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Self-sterilising plastic could be the future of PPE and other hospital disposables

Liz Blamire

16th September 2022

The BBC have reported on the development of a self-sterilising plastic, which demonstrates the ability to render viruses such as Influenza A and SARS COV-2 inactive.

Scientists at Queen's University Belfast have developed a thin plastic that is treated with titanium oxide, which means that when it is exposed to light, it destroys viruses through a photocatalytic process.

Studies have shown that viruses such as SARS COV-2 can exist outside of the body for up to 72 hours, whilst norovirus (commonly known as winter vomiting bug) can exist on surfaces for anything up to 2 weeks.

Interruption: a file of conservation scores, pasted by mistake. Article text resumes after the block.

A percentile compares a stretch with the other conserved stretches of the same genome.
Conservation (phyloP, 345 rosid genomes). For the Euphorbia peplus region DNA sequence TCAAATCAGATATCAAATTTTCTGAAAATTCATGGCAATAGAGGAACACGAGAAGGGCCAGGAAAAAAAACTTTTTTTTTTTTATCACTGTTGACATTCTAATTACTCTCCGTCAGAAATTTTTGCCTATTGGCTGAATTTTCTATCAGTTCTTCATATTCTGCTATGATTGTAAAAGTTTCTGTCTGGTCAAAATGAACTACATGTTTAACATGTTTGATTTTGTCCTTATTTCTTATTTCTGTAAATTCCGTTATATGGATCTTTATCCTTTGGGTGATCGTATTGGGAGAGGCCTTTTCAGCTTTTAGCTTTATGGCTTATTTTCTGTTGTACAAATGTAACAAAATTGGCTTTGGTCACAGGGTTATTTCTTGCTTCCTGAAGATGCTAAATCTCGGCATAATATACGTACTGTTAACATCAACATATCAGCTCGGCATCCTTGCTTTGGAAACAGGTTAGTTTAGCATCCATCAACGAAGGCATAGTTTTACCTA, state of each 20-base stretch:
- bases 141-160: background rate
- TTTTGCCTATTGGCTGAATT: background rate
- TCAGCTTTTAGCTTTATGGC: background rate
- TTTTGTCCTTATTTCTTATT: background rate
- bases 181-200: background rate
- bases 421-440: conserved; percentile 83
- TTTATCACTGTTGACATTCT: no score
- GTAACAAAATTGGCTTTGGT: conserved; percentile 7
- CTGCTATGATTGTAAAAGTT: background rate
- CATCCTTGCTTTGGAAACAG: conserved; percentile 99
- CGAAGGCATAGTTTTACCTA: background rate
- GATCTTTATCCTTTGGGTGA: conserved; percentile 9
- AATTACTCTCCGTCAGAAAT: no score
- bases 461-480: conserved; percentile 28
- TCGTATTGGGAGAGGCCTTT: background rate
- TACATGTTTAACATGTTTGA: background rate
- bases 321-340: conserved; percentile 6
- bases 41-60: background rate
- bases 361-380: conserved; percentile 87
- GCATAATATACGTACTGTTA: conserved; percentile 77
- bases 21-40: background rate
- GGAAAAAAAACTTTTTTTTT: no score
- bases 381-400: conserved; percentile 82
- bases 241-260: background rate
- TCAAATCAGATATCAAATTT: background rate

Therefore, it is hoped that this thin plastic film might be used for aprons, curtains and table coverings in healthcare settings.

Read more:

Self-sterilising plastic kills viruses like Covid

Flexible, disposable photocatalytic plastic films for the destruction of viruses

Liz Blamire

Liz is the current tutor2u subject lead for Health and Social Care. She is a former NHS midwife, who has worked in community, birth centre and acute hospital settings. Liz is an SSAT Accredited Lead Practitioner, who has taught Health and Social Care in FE and secondary schools, where she was a successful HOD. Liz is an experienced senior examiner and author.

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